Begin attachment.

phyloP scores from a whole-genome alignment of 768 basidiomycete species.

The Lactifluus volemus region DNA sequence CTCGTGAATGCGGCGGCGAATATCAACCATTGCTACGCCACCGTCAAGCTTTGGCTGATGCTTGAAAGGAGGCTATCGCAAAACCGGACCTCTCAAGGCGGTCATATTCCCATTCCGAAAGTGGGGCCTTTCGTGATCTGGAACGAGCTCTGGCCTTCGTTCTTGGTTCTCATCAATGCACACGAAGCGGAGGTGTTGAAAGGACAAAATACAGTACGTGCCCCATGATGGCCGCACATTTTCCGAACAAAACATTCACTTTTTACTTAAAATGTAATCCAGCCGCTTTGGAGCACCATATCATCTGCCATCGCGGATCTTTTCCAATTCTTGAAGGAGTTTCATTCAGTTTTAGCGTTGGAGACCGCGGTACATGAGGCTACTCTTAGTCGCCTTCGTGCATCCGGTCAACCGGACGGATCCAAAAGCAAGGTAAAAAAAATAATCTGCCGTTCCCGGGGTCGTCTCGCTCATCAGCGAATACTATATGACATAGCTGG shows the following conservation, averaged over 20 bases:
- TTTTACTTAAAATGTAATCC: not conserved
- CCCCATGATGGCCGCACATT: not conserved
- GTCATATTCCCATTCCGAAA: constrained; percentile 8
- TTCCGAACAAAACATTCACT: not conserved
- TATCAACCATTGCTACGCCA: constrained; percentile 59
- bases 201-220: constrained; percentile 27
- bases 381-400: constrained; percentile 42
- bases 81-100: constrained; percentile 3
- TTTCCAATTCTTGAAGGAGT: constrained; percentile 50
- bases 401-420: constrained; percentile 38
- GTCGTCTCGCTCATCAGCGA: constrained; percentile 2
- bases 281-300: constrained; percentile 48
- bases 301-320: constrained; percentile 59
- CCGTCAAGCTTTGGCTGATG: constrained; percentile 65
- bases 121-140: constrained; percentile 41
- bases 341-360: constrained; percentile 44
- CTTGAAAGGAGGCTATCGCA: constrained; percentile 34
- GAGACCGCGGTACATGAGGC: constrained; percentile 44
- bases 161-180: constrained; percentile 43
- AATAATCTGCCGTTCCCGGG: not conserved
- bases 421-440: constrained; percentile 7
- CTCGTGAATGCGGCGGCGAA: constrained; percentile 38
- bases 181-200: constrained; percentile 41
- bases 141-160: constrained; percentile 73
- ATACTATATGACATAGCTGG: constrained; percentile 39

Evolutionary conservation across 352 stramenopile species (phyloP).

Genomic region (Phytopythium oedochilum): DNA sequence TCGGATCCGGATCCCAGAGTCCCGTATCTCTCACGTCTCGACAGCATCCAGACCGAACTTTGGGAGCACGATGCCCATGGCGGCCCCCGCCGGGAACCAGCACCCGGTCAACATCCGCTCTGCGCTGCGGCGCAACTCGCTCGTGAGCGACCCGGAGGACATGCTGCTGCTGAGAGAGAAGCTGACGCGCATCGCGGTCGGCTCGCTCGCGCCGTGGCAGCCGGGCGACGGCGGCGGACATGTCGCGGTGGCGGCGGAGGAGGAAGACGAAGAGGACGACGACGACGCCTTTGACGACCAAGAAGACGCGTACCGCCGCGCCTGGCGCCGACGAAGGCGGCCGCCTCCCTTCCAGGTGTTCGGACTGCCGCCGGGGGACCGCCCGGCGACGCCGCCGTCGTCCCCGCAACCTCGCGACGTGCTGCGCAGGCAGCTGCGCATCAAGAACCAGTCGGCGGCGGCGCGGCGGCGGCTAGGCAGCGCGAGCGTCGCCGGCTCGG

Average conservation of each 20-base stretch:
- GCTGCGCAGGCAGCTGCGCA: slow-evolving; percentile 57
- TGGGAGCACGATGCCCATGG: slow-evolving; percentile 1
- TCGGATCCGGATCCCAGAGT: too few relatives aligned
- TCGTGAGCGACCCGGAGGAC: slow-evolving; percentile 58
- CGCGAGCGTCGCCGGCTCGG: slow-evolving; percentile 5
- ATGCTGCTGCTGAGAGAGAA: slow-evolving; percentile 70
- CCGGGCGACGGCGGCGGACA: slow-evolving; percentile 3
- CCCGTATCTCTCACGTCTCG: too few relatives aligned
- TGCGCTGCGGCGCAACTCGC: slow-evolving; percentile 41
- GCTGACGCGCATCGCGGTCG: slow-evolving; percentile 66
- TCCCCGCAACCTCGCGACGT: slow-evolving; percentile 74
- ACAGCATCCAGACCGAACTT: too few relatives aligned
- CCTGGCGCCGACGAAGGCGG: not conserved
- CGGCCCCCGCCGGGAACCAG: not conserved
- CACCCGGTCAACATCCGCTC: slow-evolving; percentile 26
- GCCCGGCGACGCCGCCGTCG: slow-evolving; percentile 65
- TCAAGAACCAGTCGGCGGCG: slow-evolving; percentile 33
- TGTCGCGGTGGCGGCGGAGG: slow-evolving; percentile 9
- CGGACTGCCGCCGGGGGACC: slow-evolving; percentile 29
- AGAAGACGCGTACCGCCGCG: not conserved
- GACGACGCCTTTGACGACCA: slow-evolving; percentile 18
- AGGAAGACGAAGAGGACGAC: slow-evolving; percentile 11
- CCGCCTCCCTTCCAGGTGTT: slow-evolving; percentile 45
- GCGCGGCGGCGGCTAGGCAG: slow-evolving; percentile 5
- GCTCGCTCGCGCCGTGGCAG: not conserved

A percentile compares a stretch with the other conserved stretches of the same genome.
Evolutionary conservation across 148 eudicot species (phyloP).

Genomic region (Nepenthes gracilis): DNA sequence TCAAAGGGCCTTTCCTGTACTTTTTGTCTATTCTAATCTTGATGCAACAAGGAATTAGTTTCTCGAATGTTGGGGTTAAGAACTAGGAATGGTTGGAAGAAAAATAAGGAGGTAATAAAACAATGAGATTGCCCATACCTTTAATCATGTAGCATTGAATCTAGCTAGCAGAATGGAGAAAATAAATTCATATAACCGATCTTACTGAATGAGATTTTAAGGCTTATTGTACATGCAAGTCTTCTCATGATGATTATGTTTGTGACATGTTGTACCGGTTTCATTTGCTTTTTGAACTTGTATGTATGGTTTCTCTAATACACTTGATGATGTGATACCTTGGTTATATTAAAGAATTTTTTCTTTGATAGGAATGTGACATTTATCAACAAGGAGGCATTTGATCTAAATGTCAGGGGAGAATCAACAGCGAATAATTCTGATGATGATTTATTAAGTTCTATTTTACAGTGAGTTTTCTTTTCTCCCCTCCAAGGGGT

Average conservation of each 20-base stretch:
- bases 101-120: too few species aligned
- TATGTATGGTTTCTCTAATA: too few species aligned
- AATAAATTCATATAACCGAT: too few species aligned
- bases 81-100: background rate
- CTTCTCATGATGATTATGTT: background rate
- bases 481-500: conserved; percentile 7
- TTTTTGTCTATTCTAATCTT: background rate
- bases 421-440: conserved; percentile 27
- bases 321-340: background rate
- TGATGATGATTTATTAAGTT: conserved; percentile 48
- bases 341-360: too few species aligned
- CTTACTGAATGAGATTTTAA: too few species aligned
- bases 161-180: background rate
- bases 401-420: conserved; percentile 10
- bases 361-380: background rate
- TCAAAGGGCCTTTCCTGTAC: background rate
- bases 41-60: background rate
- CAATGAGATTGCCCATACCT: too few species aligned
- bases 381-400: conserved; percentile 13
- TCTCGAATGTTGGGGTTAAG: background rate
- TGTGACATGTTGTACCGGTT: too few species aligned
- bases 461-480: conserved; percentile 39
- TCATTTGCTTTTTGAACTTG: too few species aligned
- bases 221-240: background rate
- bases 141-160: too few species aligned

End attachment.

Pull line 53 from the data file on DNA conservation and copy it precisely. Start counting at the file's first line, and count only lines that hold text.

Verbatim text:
- CCGCCTCCCTTCCAGGTGTT: slow-evolving; percentile 45